Why junk food should not be staple for vegans, how to prevent it


Fara Wiles

Though these sweet potato chips may seem healthy with traces of vitamin D, calcium, iron and potassium, protein and fiber, they boast 10 grams of fat per ounce serving.

Consuming a family sized bag of potato chips, apple, french fries, a granola bar, a bag of popcorn, and snacking on the occasional Oreo throughout the day is obviously not considered a healthy way to eat. However, that is exactly the way many vegans eat.

Classified as “junk food vegans” by their plant based vegan counterparts, these are the people who take the easy route during their food journey. Junk food vegans are too often consuming highly processed foods to be considered vegan.

One of the main statements one is typically making by being vegan is that they adopt a more natural and plant based way of eating, and sometimes that expands into other areas of life as well. Constantly filling up on processed foods and still proclaiming to be “vegan” is completely deceptive, lazy, and not to mention no healthier than a modern diet.

They skip the strategic grocery shopping,  meal preparation and cooking, cutting directly to processed foods that just so happen to lack meat and dairy. These foods include knock off meats from brands like Garden that are very high in carbs, and cheeses composed of processed soy, tofu, and different nuts, or chips like veggie straws. In moderation none of those foods are detrimental to health, but when highly processed substitutes become the staple of one’s diet, it defeats the purpose of being vegan.

There is a reason why this happens, and there is a way to prevent it.

A vegan is an individual who consumes primarily whole plant based foods that lack meat. I use the word “primarily” because it’s unreasonable to cut out all processed and fast foods in a world of growing fast food industries and less emphasis on home cooked meals. I use the word “primarily” because it provides leeway for new vegans to transition into what is seen as a “strict” lifestyle without burning out and turning into a junk-food vegan.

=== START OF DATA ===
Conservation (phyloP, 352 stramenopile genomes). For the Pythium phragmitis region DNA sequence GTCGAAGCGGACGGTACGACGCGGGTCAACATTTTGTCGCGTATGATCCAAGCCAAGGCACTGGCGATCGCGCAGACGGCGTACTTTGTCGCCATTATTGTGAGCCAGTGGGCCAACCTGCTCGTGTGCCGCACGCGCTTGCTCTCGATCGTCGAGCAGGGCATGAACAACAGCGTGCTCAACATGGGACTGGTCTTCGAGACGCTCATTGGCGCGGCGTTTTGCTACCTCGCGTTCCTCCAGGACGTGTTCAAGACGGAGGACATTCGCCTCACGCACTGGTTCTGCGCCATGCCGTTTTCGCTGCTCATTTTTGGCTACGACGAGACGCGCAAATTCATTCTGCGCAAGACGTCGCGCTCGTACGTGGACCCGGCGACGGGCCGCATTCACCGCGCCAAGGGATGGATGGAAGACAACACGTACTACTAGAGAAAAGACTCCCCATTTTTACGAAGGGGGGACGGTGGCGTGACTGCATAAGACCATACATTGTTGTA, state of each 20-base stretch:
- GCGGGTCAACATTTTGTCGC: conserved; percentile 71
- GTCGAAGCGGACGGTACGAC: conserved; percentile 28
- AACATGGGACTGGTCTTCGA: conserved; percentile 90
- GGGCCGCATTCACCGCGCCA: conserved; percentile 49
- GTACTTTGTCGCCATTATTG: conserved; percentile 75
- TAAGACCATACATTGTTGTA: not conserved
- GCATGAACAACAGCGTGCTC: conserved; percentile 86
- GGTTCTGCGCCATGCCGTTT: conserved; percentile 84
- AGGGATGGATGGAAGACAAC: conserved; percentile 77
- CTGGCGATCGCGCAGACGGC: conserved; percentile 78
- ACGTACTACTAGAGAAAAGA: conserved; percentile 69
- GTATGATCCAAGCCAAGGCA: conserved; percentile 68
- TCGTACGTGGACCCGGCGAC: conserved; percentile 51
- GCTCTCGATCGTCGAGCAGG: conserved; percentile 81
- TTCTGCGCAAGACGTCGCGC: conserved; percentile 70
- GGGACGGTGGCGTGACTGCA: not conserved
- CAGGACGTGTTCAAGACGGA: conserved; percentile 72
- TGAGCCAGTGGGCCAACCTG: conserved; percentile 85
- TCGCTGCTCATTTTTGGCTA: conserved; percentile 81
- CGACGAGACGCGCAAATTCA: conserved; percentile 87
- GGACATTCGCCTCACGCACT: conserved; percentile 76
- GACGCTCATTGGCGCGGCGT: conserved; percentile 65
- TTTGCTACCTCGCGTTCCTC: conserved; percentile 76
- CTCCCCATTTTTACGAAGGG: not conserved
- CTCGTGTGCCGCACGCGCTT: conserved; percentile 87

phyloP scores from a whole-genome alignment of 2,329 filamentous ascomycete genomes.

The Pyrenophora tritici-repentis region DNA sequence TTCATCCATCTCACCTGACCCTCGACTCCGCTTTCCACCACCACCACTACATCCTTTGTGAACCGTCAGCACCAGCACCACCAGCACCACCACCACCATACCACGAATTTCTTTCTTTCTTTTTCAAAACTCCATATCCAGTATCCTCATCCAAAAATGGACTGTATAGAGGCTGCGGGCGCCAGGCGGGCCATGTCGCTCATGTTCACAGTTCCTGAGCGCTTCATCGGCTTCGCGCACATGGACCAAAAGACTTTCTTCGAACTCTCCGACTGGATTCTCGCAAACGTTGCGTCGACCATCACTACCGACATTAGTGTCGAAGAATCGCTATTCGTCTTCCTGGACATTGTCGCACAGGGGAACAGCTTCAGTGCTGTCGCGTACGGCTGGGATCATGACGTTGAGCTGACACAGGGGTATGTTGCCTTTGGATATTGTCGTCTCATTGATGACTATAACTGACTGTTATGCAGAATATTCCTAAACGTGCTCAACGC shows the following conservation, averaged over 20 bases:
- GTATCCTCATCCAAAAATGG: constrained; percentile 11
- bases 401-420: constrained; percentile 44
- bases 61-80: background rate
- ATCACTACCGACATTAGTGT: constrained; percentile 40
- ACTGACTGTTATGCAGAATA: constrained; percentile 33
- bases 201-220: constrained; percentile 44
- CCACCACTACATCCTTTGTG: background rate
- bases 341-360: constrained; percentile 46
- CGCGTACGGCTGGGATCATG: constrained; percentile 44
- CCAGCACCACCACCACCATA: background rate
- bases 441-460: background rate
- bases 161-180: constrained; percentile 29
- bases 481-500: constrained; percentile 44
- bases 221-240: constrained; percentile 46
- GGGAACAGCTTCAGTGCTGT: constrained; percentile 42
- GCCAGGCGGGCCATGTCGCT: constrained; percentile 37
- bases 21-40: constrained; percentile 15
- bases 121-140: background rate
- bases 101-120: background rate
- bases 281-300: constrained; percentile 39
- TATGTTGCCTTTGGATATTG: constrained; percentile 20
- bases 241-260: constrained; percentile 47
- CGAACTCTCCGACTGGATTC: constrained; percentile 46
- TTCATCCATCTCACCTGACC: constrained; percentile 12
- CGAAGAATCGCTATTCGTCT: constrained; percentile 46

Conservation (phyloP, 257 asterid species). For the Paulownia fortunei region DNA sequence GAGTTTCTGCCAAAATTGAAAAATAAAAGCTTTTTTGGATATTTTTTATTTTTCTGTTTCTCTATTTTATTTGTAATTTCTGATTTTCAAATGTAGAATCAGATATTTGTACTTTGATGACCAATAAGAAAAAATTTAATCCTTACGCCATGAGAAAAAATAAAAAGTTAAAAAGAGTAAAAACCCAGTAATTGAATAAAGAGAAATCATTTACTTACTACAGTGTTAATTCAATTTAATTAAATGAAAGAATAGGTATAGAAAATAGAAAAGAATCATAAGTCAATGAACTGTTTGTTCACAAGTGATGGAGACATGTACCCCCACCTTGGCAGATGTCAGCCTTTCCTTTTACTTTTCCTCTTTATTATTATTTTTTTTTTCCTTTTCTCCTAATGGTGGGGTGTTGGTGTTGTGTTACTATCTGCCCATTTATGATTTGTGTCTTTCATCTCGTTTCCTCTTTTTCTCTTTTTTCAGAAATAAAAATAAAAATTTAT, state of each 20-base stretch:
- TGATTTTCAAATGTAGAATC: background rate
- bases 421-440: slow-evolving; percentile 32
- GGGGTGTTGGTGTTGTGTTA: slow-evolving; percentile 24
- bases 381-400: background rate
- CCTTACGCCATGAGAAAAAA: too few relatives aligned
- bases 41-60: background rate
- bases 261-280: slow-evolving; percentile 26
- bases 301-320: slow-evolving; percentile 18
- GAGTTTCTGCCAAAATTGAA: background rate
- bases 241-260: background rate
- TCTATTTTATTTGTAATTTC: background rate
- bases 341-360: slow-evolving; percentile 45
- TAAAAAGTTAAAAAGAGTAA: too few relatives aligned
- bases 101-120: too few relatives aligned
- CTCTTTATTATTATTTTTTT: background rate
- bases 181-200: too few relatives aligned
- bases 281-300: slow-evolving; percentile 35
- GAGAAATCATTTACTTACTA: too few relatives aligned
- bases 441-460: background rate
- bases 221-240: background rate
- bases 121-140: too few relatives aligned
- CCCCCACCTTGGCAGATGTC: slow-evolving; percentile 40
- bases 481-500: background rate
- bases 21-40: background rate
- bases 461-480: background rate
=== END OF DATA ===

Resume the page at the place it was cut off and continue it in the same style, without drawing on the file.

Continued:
It’s extremely easy to rush into a vegan lifestyle after taking a stroll through Whole Foods or scrolling through the Instagram glamorous vegan bloggers. It’s easy to cut out all meat and dairy for a week, but then life keeps moving on. And friends start going restaurants where you’re provided no options. You can’t find the time to cook, and you start to miss the convenience of junk food. It’s understandable. All of these things are the effects of not allowing time to transition.

Instead of diving into what seems like a colorful and fun way of eating, then burning out and relying on substitutes, new vegans should attempt the opposite. In the beginning try a combination of fruits, veggies and whole grains, alongside some of the substitute foods. While doing so, it will be easier to learn about the benefits of different plant based foods, what is easy to make, and what is delicious to eat. Hopefully by doing this, new vegans will be inspired, instead of burning out, and crave more of their new lifestyle, rather than crave vegan junk food.